Articles Posted in Testosterone

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Prescription MedicationsI have to say, there are times I just don’t want to hear any more alarming news. But recently I stumbled upon a disturbing database of payments made by drug and medical device manufacturers to physicians. It can be horrifying to imagine that your doctor or surgeon is getting huge amounts of money from drug companies or device makers, for any reason.  Now imagine that the payments were hundreds of thousands of dollars, or millions. It just doesn’t pass the smell test. Think about it: if a surgeon gets $250,000.00 per year from a medical device manufacturer, do you think the surgeon is likely going to “choose” to implant devices made by the fee-paying medical device manufacturer?

ProPublica is the nonprofit organization who maintains the database. Recently nonprofit organization updated its database of doctors across the country who were paid by medical device manufacturers or drug makers in 2015. ProPublica also compiled statistics on the amount of money drug companies spent promoting certain prescription medications and medical devices. The numbers are staggering. Let’s take a look at a few of the prescription medications on ProPublica’s list that I’ve written about on this site:

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Testosterone Lawsuits in Chicago Illinois

So you are a man in your early fifties, and around four years ago you were prescribed testosterone to treat what you were told was “Low-T” (or low testosterone–I’ve already written on this subject). Sadly, two years ago you suffered a pretty awful heart attack, and your doctor took you off the testosterone replacement therapy and stated that he believed the testosterone was a significant cause of your heart attack. Four months later you found a good attorney who agreed to review your case, and six months after that your attorney filed suit in federal court in Raleigh, North Carolina. So far so good (well, except for the heart attack). Then two months later you discovered that your case had been “transferred” to federal court in the North District of Illinois in Chicago.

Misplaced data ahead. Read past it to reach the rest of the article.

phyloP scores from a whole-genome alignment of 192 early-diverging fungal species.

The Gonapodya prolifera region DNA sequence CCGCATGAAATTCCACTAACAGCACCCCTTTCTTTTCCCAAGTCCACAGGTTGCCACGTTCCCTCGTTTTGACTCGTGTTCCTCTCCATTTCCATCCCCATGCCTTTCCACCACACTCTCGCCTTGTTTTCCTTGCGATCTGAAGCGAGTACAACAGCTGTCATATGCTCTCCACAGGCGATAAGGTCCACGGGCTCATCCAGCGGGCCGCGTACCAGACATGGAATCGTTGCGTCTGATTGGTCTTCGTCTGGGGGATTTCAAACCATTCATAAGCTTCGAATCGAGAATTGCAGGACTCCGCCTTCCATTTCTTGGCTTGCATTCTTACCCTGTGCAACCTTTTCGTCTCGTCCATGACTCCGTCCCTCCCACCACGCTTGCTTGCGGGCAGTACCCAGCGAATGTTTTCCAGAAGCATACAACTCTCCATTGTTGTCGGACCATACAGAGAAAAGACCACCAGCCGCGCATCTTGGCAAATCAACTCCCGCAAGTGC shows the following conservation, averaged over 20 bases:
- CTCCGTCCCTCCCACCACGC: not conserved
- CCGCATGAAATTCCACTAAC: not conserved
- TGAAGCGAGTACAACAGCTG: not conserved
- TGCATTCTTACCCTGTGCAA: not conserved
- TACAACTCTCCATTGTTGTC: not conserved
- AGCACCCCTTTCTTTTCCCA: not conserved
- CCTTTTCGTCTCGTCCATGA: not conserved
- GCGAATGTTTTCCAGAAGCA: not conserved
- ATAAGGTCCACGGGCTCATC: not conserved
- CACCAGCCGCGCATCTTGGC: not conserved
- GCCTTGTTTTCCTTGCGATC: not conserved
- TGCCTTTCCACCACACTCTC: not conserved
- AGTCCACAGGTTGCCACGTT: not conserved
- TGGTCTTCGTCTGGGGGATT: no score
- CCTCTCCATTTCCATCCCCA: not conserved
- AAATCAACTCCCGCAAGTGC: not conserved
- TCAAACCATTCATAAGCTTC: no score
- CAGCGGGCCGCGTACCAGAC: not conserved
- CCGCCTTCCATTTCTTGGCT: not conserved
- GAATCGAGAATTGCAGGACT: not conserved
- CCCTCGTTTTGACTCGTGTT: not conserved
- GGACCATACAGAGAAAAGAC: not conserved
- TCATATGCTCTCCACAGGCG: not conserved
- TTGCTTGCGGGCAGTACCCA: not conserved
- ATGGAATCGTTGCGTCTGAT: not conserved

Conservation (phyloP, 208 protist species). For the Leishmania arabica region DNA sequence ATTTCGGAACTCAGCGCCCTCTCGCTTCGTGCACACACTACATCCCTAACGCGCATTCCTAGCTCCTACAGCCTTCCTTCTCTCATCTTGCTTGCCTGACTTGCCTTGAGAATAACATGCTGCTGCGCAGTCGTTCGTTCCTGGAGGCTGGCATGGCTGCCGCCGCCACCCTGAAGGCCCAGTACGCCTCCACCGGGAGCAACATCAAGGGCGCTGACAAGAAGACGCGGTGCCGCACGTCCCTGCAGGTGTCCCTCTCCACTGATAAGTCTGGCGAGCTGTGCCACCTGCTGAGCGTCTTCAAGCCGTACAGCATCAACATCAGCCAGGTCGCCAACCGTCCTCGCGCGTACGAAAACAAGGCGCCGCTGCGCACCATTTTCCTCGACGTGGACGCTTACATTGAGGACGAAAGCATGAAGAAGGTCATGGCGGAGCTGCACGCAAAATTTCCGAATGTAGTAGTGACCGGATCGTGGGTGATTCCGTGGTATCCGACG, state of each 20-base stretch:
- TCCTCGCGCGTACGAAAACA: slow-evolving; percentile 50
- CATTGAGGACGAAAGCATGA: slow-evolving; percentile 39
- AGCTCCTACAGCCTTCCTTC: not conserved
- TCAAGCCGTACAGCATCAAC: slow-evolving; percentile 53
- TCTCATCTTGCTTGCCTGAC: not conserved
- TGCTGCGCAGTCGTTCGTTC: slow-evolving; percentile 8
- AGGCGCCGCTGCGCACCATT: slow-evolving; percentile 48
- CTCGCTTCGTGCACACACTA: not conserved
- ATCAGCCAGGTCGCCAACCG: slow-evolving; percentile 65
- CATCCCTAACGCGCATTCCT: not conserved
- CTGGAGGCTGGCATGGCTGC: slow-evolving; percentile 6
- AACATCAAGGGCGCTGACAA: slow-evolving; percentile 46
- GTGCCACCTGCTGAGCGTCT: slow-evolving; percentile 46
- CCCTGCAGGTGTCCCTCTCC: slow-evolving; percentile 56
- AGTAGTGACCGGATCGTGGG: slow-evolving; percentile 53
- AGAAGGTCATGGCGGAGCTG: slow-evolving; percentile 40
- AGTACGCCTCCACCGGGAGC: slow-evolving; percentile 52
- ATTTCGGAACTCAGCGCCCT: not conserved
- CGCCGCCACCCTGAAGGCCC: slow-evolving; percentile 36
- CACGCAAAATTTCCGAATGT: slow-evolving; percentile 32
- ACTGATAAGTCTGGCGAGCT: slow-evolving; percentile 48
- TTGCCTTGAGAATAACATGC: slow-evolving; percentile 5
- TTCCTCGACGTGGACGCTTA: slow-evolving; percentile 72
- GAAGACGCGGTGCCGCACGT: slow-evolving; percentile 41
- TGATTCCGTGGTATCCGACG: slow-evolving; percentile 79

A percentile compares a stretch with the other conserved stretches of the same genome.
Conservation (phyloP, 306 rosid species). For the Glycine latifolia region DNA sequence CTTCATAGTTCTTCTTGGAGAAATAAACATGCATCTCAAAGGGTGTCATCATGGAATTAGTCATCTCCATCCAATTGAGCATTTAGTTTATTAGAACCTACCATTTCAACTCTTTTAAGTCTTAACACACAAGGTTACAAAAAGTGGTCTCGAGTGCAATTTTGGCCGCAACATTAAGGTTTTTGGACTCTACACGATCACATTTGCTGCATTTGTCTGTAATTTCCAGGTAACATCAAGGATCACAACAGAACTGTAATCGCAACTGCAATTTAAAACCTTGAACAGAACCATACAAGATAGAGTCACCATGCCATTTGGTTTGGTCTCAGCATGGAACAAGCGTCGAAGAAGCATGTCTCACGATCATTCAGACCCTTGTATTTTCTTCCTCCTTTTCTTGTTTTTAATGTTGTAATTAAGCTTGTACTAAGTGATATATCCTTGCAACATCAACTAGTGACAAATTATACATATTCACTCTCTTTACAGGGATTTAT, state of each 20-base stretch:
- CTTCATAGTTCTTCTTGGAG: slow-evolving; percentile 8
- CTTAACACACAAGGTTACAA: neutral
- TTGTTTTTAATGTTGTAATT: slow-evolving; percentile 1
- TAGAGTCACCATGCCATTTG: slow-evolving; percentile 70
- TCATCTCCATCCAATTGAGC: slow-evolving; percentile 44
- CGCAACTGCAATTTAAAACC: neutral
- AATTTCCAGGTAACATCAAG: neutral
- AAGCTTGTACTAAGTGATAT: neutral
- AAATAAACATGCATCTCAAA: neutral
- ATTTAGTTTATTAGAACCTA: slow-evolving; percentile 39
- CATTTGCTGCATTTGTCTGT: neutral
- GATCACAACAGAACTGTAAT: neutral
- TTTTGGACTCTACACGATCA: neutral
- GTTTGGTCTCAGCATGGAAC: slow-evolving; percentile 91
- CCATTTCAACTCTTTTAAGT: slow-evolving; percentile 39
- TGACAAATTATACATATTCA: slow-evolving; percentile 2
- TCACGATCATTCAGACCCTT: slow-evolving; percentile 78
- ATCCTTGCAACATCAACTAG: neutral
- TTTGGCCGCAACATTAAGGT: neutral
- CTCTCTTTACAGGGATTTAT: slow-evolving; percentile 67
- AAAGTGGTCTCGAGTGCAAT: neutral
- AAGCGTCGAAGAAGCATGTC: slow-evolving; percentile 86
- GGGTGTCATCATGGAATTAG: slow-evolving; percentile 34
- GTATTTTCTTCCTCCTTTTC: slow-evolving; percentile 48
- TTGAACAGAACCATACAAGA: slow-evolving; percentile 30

So What Just Happened?

Your case was transferred from your home federal district court to the multidistrict litigation (“MDL”) court that has been designated to consolidate cases like yours in one central court with one primary federal judge as a way to process more efficiently the hundreds of claims against the testosterone manufacturers.

For testosterone lawsuits such as yours, that MDL is “MDL 2545 (In re Testosterone Replacement Therapy Products Liability Litigation).” Judge Matthew F. Kennelly is the presiding federal judge of MDL 2545.

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Testosterone
1. If You Develop Harmful Side Effects, Stop Taking Testosterone.

Of course I am no doctor, but this is the safe and correct call. If you suffer a heart attack, you won’t have any choice, as you will most likely be incapacitated; but even with less serious side effects like anxiety or sexual dysfunction, the unwanted condition is a red flag that testosterone may not be right for you. Therefore I suggest you stop taking the drug and schedule an immediate appointment with your doctor.

In fact, I would say that even if you have no symptoms, you should ask your doctor (or a doctor who did not prescribe testosterone in the first place) if you should stop testosterone replacement therapy. As we saw in the last post, in one study men receiving testosterone were almost five times more likely to suffer a heart attack than were men in the study taking a placebo. And beyond heart attacks, other side effects include the growth of breasts on men, skin irritation, and depression (not to mention the strange side effects testosterone can have on your family members and pets).

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Testosterone Side Effects
Part 2

In the last post we looked at the introduction of testosterone replacement therapy (TRT) on the marketplace and the huge marketing efforts that sold billions of dollars’ worth of the hormone therapy in the last ten years. The pharmaceutical companies targeted men of a certain age (typically forty and older) who may (or may not) have actually suffered from a collection symptoms: fatigue, low energy, weight gain, loss of sexual interest. The “disease” was labelled Low-T, and although doctors say this condition is real, it is not nearly as common as the drug companies would have had us believe. One study from Great Britain found that just 0.1 percent of men in their forties suffered from Low-T combined with sexual symptoms, 0.6% of men in their fifties, 3.2% of men in their sixties, and 5.1% of men in their seventies. Despite these (startlingly) low numbers, the drug companies sold billions of dollars’ worth of testosterone. Then many of these men—and even their family members and pets—began having alarming side effects.

Study Shows Increased Risk of Heart Attacks

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Testosterone
Part 1

Can you imagine the excitement from the marketing department when the drug company chemists walked in and said: “all right everyone, we have a new product, an easy-to-use roll-on gel that will increase a man’s energy, improve muscle tone, help him lose weight, and reawaken his sexual interest.” I’ve never taken a marketing class in my life, and I could sell that product.

And sell it the drug companies did. Billions of dollars of it. I’m sure most of you recall the commercials about testosterone replacement therapy (TRT) from a few years ago. If not you can still find them on YouTube. The commercials and the advertising campaigns targeted men from early middle age through old age, and made some statement similar to this: